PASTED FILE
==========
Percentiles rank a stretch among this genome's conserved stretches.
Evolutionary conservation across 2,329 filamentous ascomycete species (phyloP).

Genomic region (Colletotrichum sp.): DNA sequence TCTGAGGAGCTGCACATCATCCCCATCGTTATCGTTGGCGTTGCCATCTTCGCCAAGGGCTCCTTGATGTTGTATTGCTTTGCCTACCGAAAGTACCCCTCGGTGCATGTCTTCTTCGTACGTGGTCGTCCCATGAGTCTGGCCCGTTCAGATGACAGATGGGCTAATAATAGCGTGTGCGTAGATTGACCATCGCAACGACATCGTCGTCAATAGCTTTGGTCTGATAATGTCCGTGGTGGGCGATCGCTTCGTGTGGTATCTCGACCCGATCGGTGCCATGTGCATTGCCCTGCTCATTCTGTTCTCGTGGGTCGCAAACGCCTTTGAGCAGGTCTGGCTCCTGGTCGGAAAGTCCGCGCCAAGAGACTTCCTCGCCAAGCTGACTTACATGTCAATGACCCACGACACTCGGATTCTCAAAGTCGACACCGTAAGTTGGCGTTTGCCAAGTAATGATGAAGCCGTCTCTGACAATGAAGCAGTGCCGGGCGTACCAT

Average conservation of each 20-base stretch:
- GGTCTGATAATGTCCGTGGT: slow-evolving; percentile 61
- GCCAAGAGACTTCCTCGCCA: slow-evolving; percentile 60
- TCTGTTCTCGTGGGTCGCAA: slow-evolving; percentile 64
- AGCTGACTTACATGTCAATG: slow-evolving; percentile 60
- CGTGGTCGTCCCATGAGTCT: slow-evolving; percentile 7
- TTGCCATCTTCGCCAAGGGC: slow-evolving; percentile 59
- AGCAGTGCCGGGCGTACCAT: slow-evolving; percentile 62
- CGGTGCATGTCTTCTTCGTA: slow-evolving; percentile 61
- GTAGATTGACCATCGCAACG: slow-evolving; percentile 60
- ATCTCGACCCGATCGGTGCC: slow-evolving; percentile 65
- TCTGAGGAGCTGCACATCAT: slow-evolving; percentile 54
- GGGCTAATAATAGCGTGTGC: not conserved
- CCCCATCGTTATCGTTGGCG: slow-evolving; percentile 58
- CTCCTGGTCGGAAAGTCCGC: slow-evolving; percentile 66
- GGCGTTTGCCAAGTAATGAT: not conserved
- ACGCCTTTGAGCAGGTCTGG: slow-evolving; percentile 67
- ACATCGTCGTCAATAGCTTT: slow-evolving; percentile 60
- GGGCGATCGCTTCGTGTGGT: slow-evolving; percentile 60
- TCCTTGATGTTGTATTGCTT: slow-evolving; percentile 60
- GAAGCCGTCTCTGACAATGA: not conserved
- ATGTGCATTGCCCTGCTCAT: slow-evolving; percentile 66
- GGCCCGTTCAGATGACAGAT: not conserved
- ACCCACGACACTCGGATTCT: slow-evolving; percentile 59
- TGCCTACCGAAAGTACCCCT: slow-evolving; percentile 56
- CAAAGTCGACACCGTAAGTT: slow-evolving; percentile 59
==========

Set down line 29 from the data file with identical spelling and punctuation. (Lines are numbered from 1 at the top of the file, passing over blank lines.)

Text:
- CAAAGTCGACACCGTAAGTT: slow-evolving; percentile 59